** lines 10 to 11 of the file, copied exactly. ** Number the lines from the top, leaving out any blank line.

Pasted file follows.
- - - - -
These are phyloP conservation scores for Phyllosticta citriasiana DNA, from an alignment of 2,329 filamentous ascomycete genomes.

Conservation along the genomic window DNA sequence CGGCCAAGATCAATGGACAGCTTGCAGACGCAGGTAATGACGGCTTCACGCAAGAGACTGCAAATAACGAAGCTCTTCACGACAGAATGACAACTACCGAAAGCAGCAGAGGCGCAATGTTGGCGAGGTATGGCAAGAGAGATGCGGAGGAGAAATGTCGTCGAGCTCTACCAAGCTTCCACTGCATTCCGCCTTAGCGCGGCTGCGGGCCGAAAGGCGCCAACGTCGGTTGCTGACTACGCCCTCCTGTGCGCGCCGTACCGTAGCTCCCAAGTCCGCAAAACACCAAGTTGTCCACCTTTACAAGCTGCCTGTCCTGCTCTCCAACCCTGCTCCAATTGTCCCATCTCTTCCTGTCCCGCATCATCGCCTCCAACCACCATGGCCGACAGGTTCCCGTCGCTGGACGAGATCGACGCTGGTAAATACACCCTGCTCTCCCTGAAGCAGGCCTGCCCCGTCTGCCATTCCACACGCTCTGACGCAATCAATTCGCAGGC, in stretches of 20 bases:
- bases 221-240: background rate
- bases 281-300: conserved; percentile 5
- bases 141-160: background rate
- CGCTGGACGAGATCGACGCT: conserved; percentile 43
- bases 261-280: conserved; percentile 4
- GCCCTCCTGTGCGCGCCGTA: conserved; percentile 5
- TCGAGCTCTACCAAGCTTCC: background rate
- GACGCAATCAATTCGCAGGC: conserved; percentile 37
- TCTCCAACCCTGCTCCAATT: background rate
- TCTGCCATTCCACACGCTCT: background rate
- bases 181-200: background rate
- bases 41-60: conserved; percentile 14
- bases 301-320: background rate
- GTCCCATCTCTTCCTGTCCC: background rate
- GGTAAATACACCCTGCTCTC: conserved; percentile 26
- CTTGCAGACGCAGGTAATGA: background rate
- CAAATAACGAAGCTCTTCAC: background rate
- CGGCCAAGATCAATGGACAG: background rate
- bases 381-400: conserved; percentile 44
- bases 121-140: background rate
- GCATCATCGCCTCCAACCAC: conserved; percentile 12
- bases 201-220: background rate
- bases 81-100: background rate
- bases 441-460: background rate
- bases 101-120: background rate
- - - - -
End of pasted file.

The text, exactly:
- GACGCAATCAATTCGCAGGC: conserved; percentile 37
- TCTCCAACCCTGCTCCAATT: background rate